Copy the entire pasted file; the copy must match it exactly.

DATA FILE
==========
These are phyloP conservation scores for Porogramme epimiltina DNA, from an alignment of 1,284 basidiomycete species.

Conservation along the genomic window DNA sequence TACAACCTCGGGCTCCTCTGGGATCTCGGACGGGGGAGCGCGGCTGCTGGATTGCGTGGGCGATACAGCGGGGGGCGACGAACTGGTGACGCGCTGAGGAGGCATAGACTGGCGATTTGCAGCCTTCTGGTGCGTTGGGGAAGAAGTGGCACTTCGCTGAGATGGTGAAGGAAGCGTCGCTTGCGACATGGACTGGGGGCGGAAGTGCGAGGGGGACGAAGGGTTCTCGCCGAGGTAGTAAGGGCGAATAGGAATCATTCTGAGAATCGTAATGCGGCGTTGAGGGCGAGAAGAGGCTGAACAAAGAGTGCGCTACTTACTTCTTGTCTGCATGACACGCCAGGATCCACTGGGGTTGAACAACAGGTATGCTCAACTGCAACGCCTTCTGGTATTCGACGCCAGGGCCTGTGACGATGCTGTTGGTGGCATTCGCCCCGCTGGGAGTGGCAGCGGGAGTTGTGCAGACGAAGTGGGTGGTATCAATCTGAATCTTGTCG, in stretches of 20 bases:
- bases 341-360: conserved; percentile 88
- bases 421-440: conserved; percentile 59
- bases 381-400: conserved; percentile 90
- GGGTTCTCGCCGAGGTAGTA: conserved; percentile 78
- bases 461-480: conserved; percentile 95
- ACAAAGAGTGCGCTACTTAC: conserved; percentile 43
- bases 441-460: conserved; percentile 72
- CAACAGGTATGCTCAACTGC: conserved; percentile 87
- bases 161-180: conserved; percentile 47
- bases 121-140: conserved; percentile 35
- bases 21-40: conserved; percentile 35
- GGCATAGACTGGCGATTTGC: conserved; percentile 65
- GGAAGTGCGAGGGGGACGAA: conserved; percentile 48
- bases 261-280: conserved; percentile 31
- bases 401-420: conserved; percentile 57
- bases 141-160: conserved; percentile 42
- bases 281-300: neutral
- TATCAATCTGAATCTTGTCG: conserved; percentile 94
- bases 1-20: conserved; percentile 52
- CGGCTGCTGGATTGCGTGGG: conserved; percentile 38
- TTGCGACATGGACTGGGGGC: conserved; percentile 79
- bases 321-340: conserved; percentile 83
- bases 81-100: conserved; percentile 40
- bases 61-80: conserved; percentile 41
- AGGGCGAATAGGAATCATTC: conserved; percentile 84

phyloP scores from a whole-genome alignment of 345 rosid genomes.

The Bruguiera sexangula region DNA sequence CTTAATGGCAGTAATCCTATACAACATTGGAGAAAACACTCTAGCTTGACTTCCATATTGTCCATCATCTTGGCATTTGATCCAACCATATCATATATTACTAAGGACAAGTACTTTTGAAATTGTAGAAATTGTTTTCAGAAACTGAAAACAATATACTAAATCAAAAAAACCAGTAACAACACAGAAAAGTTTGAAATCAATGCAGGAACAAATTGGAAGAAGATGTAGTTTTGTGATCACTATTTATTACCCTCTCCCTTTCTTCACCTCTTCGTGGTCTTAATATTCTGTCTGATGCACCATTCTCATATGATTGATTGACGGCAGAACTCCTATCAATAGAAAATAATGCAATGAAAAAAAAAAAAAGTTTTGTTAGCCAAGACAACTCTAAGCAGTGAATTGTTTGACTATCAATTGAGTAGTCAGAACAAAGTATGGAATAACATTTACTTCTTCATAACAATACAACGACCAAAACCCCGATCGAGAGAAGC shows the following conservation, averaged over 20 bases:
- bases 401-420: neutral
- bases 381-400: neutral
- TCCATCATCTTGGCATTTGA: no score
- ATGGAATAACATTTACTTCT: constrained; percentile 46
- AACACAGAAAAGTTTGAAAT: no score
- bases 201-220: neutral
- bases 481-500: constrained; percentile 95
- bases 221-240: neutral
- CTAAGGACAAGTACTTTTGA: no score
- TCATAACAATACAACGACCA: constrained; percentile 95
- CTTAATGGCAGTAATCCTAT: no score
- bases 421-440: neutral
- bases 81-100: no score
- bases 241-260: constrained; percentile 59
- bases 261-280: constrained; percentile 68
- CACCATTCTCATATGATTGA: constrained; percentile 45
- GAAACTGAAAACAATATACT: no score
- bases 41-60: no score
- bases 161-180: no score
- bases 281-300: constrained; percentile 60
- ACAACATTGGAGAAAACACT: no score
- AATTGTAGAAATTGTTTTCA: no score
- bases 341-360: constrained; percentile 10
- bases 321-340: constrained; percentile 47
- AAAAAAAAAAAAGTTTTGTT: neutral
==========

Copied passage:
These are phyloP conservation scores for Porogramme epimiltina DNA, from an alignment of 1,284 basidiomycete species.

Conservation along the genomic window DNA sequence TACAACCTCGGGCTCCTCTGGGATCTCGGACGGGGGAGCGCGGCTGCTGGATTGCGTGGGCGATACAGCGGGGGGCGACGAACTGGTGACGCGCTGAGGAGGCATAGACTGGCGATTTGCAGCCTTCTGGTGCGTTGGGGAAGAAGTGGCACTTCGCTGAGATGGTGAAGGAAGCGTCGCTTGCGACATGGACTGGGGGCGGAAGTGCGAGGGGGACGAAGGGTTCTCGCCGAGGTAGTAAGGGCGAATAGGAATCATTCTGAGAATCGTAATGCGGCGTTGAGGGCGAGAAGAGGCTGAACAAAGAGTGCGCTACTTACTTCTTGTCTGCATGACACGCCAGGATCCACTGGGGTTGAACAACAGGTATGCTCAACTGCAACGCCTTCTGGTATTCGACGCCAGGGCCTGTGACGATGCTGTTGGTGGCATTCGCCCCGCTGGGAGTGGCAGCGGGAGTTGTGCAGACGAAGTGGGTGGTATCAATCTGAATCTTGTCG, in stretches of 20 bases:
- bases 341-360: conserved; percentile 88
- bases 421-440: conserved; percentile 59
- bases 381-400: conserved; percentile 90
- GGGTTCTCGCCGAGGTAGTA: conserved; percentile 78
- bases 461-480: conserved; percentile 95
- ACAAAGAGTGCGCTACTTAC: conserved; percentile 43
- bases 441-460: conserved; percentile 72
- CAACAGGTATGCTCAACTGC: conserved; percentile 87
- bases 161-180: conserved; percentile 47
- bases 121-140: conserved; percentile 35
- bases 21-40: conserved; percentile 35
- GGCATAGACTGGCGATTTGC: conserved; percentile 65
- GGAAGTGCGAGGGGGACGAA: conserved; percentile 48
- bases 261-280: conserved; percentile 31
- bases 401-420: conserved; percentile 57
- bases 141-160: conserved; percentile 42
- bases 281-300: neutral
- TATCAATCTGAATCTTGTCG: conserved; percentile 94
- bases 1-20: conserved; percentile 52
- CGGCTGCTGGATTGCGTGGG: conserved; percentile 38
- TTGCGACATGGACTGGGGGC: conserved; percentile 79
- bases 321-340: conserved; percentile 83
- bases 81-100: conserved; percentile 40
- bases 61-80: conserved; percentile 41
- AGGGCGAATAGGAATCATTC: conserved; percentile 84

phyloP scores from a whole-genome alignment of 345 rosid genomes.

The Bruguiera sexangula region DNA sequence CTTAATGGCAGTAATCCTATACAACATTGGAGAAAACACTCTAGCTTGACTTCCATATTGTCCATCATCTTGGCATTTGATCCAACCATATCATATATTACTAAGGACAAGTACTTTTGAAATTGTAGAAATTGTTTTCAGAAACTGAAAACAATATACTAAATCAAAAAAACCAGTAACAACACAGAAAAGTTTGAAATCAATGCAGGAACAAATTGGAAGAAGATGTAGTTTTGTGATCACTATTTATTACCCTCTCCCTTTCTTCACCTCTTCGTGGTCTTAATATTCTGTCTGATGCACCATTCTCATATGATTGATTGACGGCAGAACTCCTATCAATAGAAAATAATGCAATGAAAAAAAAAAAAAGTTTTGTTAGCCAAGACAACTCTAAGCAGTGAATTGTTTGACTATCAATTGAGTAGTCAGAACAAAGTATGGAATAACATTTACTTCTTCATAACAATACAACGACCAAAACCCCGATCGAGAGAAGC shows the following conservation, averaged over 20 bases:
- bases 401-420: neutral
- bases 381-400: neutral
- TCCATCATCTTGGCATTTGA: no score
- ATGGAATAACATTTACTTCT: constrained; percentile 46
- AACACAGAAAAGTTTGAAAT: no score
- bases 201-220: neutral
- bases 481-500: constrained; percentile 95
- bases 221-240: neutral
- CTAAGGACAAGTACTTTTGA: no score
- TCATAACAATACAACGACCA: constrained; percentile 95
- CTTAATGGCAGTAATCCTAT: no score
- bases 421-440: neutral
- bases 81-100: no score
- bases 241-260: constrained; percentile 59
- bases 261-280: constrained; percentile 68
- CACCATTCTCATATGATTGA: constrained; percentile 45
- GAAACTGAAAACAATATACT: no score
- bases 41-60: no score
- bases 161-180: no score
- bases 281-300: constrained; percentile 60
- ACAACATTGGAGAAAACACT: no score
- AATTGTAGAAATTGTTTTCA: no score
- bases 341-360: constrained; percentile 10
- bases 321-340: constrained; percentile 47
- AAAAAAAAAAAAGTTTTGTT: neutral